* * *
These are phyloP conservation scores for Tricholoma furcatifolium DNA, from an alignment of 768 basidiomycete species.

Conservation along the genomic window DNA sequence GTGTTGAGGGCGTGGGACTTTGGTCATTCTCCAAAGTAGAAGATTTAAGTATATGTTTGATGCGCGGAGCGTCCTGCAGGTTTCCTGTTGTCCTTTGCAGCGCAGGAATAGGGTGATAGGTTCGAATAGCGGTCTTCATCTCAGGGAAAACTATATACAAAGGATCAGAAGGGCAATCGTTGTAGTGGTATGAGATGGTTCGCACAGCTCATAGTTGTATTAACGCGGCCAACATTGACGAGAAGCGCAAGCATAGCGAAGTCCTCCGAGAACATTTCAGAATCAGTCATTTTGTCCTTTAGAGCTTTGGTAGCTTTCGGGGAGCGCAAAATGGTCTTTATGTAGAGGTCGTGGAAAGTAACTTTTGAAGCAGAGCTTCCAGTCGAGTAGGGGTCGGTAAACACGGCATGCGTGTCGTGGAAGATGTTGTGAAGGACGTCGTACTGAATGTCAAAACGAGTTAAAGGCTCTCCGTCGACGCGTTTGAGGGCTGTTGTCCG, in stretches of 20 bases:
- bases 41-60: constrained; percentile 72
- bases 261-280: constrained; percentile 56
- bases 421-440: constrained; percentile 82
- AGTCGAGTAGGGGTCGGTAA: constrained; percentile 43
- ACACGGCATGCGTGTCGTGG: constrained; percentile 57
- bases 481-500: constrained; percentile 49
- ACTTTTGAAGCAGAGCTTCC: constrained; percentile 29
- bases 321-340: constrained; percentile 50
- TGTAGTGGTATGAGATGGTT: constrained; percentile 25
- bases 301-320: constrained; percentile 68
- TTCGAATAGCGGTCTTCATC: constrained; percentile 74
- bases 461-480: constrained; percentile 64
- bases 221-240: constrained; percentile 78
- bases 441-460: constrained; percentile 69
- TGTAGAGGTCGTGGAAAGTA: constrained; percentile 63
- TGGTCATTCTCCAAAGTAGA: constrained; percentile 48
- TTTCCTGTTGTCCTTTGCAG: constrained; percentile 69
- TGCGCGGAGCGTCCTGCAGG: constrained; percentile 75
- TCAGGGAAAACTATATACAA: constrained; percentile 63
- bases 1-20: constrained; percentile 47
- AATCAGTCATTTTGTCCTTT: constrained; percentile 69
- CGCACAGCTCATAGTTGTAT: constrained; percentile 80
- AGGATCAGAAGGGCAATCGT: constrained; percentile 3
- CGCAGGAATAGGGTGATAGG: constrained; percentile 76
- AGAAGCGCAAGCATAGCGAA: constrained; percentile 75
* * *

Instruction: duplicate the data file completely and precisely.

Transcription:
These are phyloP conservation scores for Tricholoma furcatifolium DNA, from an alignment of 768 basidiomycete species.

Conservation along the genomic window DNA sequence GTGTTGAGGGCGTGGGACTTTGGTCATTCTCCAAAGTAGAAGATTTAAGTATATGTTTGATGCGCGGAGCGTCCTGCAGGTTTCCTGTTGTCCTTTGCAGCGCAGGAATAGGGTGATAGGTTCGAATAGCGGTCTTCATCTCAGGGAAAACTATATACAAAGGATCAGAAGGGCAATCGTTGTAGTGGTATGAGATGGTTCGCACAGCTCATAGTTGTATTAACGCGGCCAACATTGACGAGAAGCGCAAGCATAGCGAAGTCCTCCGAGAACATTTCAGAATCAGTCATTTTGTCCTTTAGAGCTTTGGTAGCTTTCGGGGAGCGCAAAATGGTCTTTATGTAGAGGTCGTGGAAAGTAACTTTTGAAGCAGAGCTTCCAGTCGAGTAGGGGTCGGTAAACACGGCATGCGTGTCGTGGAAGATGTTGTGAAGGACGTCGTACTGAATGTCAAAACGAGTTAAAGGCTCTCCGTCGACGCGTTTGAGGGCTGTTGTCCG, in stretches of 20 bases:
- bases 41-60: constrained; percentile 72
- bases 261-280: constrained; percentile 56
- bases 421-440: constrained; percentile 82
- AGTCGAGTAGGGGTCGGTAA: constrained; percentile 43
- ACACGGCATGCGTGTCGTGG: constrained; percentile 57
- bases 481-500: constrained; percentile 49
- ACTTTTGAAGCAGAGCTTCC: constrained; percentile 29
- bases 321-340: constrained; percentile 50
- TGTAGTGGTATGAGATGGTT: constrained; percentile 25
- bases 301-320: constrained; percentile 68
- TTCGAATAGCGGTCTTCATC: constrained; percentile 74
- bases 461-480: constrained; percentile 64
- bases 221-240: constrained; percentile 78
- bases 441-460: constrained; percentile 69
- TGTAGAGGTCGTGGAAAGTA: constrained; percentile 63
- TGGTCATTCTCCAAAGTAGA: constrained; percentile 48
- TTTCCTGTTGTCCTTTGCAG: constrained; percentile 69
- TGCGCGGAGCGTCCTGCAGG: constrained; percentile 75
- TCAGGGAAAACTATATACAA: constrained; percentile 63
- bases 1-20: constrained; percentile 47
- AATCAGTCATTTTGTCCTTT: constrained; percentile 69
- CGCACAGCTCATAGTTGTAT: constrained; percentile 80
- AGGATCAGAAGGGCAATCGT: constrained; percentile 3
- CGCAGGAATAGGGTGATAGG: constrained; percentile 76
- AGAAGCGCAAGCATAGCGAA: constrained; percentile 75